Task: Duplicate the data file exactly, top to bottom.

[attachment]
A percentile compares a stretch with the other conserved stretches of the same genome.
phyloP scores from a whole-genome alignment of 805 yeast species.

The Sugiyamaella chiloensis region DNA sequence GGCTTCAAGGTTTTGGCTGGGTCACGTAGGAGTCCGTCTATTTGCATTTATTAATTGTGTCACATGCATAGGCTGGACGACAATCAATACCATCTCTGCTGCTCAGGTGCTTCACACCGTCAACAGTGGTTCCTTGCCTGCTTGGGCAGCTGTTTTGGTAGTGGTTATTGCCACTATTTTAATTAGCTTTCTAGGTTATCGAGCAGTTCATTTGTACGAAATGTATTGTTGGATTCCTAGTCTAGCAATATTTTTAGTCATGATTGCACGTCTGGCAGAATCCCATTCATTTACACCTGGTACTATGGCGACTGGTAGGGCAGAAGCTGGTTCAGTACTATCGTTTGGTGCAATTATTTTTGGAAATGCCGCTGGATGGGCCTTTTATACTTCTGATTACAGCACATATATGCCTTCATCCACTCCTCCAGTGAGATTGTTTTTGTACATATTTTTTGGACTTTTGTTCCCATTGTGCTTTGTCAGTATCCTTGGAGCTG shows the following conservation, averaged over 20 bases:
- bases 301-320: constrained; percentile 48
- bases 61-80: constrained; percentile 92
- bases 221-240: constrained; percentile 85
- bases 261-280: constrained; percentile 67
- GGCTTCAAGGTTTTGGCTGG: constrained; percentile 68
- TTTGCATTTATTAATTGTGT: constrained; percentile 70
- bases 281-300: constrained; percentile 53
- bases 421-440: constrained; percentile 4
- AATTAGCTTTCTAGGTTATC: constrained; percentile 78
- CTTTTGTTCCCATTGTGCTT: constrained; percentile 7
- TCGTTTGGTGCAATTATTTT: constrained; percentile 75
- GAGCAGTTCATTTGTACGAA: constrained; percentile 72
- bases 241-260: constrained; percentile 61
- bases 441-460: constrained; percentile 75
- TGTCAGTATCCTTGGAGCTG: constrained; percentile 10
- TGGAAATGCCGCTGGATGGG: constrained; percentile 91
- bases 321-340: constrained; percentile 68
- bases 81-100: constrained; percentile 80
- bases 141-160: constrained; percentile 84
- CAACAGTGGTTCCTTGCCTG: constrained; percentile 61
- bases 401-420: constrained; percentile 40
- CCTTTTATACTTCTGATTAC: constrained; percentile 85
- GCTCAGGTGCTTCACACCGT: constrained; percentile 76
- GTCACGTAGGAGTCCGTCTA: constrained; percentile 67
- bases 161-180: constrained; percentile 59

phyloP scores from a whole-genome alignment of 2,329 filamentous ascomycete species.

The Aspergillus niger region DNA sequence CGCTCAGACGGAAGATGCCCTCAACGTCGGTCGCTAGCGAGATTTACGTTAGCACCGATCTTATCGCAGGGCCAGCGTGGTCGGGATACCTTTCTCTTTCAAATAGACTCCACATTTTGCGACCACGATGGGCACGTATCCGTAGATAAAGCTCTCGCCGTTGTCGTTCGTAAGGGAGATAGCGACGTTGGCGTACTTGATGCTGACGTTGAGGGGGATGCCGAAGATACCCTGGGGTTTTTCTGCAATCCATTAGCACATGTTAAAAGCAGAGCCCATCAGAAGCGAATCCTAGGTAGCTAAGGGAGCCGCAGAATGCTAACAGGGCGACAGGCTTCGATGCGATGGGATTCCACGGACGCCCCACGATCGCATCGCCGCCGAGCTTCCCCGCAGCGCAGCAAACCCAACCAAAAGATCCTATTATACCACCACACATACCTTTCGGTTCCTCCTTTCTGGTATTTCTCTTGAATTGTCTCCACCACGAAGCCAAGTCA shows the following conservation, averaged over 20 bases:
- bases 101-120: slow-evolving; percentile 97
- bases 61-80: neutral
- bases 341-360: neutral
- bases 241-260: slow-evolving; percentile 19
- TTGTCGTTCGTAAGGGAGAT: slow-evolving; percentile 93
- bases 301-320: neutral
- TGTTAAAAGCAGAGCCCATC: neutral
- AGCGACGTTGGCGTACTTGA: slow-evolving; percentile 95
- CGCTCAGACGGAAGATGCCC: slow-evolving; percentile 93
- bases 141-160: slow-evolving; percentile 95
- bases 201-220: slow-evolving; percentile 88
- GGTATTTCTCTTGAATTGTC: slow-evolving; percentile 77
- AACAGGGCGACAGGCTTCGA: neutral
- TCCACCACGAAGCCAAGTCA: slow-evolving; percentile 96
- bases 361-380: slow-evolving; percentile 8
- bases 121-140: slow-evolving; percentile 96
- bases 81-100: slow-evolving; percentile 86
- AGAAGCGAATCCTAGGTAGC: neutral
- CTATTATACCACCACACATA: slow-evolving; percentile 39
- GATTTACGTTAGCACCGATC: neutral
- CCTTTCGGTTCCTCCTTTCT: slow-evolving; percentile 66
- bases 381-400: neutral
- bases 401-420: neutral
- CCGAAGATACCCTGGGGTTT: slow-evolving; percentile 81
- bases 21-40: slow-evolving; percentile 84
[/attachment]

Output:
A percentile compares a stretch with the other conserved stretches of the same genome.
phyloP scores from a whole-genome alignment of 805 yeast species.

The Sugiyamaella chiloensis region DNA sequence GGCTTCAAGGTTTTGGCTGGGTCACGTAGGAGTCCGTCTATTTGCATTTATTAATTGTGTCACATGCATAGGCTGGACGACAATCAATACCATCTCTGCTGCTCAGGTGCTTCACACCGTCAACAGTGGTTCCTTGCCTGCTTGGGCAGCTGTTTTGGTAGTGGTTATTGCCACTATTTTAATTAGCTTTCTAGGTTATCGAGCAGTTCATTTGTACGAAATGTATTGTTGGATTCCTAGTCTAGCAATATTTTTAGTCATGATTGCACGTCTGGCAGAATCCCATTCATTTACACCTGGTACTATGGCGACTGGTAGGGCAGAAGCTGGTTCAGTACTATCGTTTGGTGCAATTATTTTTGGAAATGCCGCTGGATGGGCCTTTTATACTTCTGATTACAGCACATATATGCCTTCATCCACTCCTCCAGTGAGATTGTTTTTGTACATATTTTTTGGACTTTTGTTCCCATTGTGCTTTGTCAGTATCCTTGGAGCTG shows the following conservation, averaged over 20 bases:
- bases 301-320: constrained; percentile 48
- bases 61-80: constrained; percentile 92
- bases 221-240: constrained; percentile 85
- bases 261-280: constrained; percentile 67
- GGCTTCAAGGTTTTGGCTGG: constrained; percentile 68
- TTTGCATTTATTAATTGTGT: constrained; percentile 70
- bases 281-300: constrained; percentile 53
- bases 421-440: constrained; percentile 4
- AATTAGCTTTCTAGGTTATC: constrained; percentile 78
- CTTTTGTTCCCATTGTGCTT: constrained; percentile 7
- TCGTTTGGTGCAATTATTTT: constrained; percentile 75
- GAGCAGTTCATTTGTACGAA: constrained; percentile 72
- bases 241-260: constrained; percentile 61
- bases 441-460: constrained; percentile 75
- TGTCAGTATCCTTGGAGCTG: constrained; percentile 10
- TGGAAATGCCGCTGGATGGG: constrained; percentile 91
- bases 321-340: constrained; percentile 68
- bases 81-100: constrained; percentile 80
- bases 141-160: constrained; percentile 84
- CAACAGTGGTTCCTTGCCTG: constrained; percentile 61
- bases 401-420: constrained; percentile 40
- CCTTTTATACTTCTGATTAC: constrained; percentile 85
- GCTCAGGTGCTTCACACCGT: constrained; percentile 76
- GTCACGTAGGAGTCCGTCTA: constrained; percentile 67
- bases 161-180: constrained; percentile 59

phyloP scores from a whole-genome alignment of 2,329 filamentous ascomycete species.

The Aspergillus niger region DNA sequence CGCTCAGACGGAAGATGCCCTCAACGTCGGTCGCTAGCGAGATTTACGTTAGCACCGATCTTATCGCAGGGCCAGCGTGGTCGGGATACCTTTCTCTTTCAAATAGACTCCACATTTTGCGACCACGATGGGCACGTATCCGTAGATAAAGCTCTCGCCGTTGTCGTTCGTAAGGGAGATAGCGACGTTGGCGTACTTGATGCTGACGTTGAGGGGGATGCCGAAGATACCCTGGGGTTTTTCTGCAATCCATTAGCACATGTTAAAAGCAGAGCCCATCAGAAGCGAATCCTAGGTAGCTAAGGGAGCCGCAGAATGCTAACAGGGCGACAGGCTTCGATGCGATGGGATTCCACGGACGCCCCACGATCGCATCGCCGCCGAGCTTCCCCGCAGCGCAGCAAACCCAACCAAAAGATCCTATTATACCACCACACATACCTTTCGGTTCCTCCTTTCTGGTATTTCTCTTGAATTGTCTCCACCACGAAGCCAAGTCA shows the following conservation, averaged over 20 bases:
- bases 101-120: slow-evolving; percentile 97
- bases 61-80: neutral
- bases 341-360: neutral
- bases 241-260: slow-evolving; percentile 19
- TTGTCGTTCGTAAGGGAGAT: slow-evolving; percentile 93
- bases 301-320: neutral
- TGTTAAAAGCAGAGCCCATC: neutral
- AGCGACGTTGGCGTACTTGA: slow-evolving; percentile 95
- CGCTCAGACGGAAGATGCCC: slow-evolving; percentile 93
- bases 141-160: slow-evolving; percentile 95
- bases 201-220: slow-evolving; percentile 88
- GGTATTTCTCTTGAATTGTC: slow-evolving; percentile 77
- AACAGGGCGACAGGCTTCGA: neutral
- TCCACCACGAAGCCAAGTCA: slow-evolving; percentile 96
- bases 361-380: slow-evolving; percentile 8
- bases 121-140: slow-evolving; percentile 96
- bases 81-100: slow-evolving; percentile 86
- AGAAGCGAATCCTAGGTAGC: neutral
- CTATTATACCACCACACATA: slow-evolving; percentile 39
- GATTTACGTTAGCACCGATC: neutral
- CCTTTCGGTTCCTCCTTTCT: slow-evolving; percentile 66
- bases 381-400: neutral
- bases 401-420: neutral
- CCGAAGATACCCTGGGGTTT: slow-evolving; percentile 81
- bases 21-40: slow-evolving; percentile 84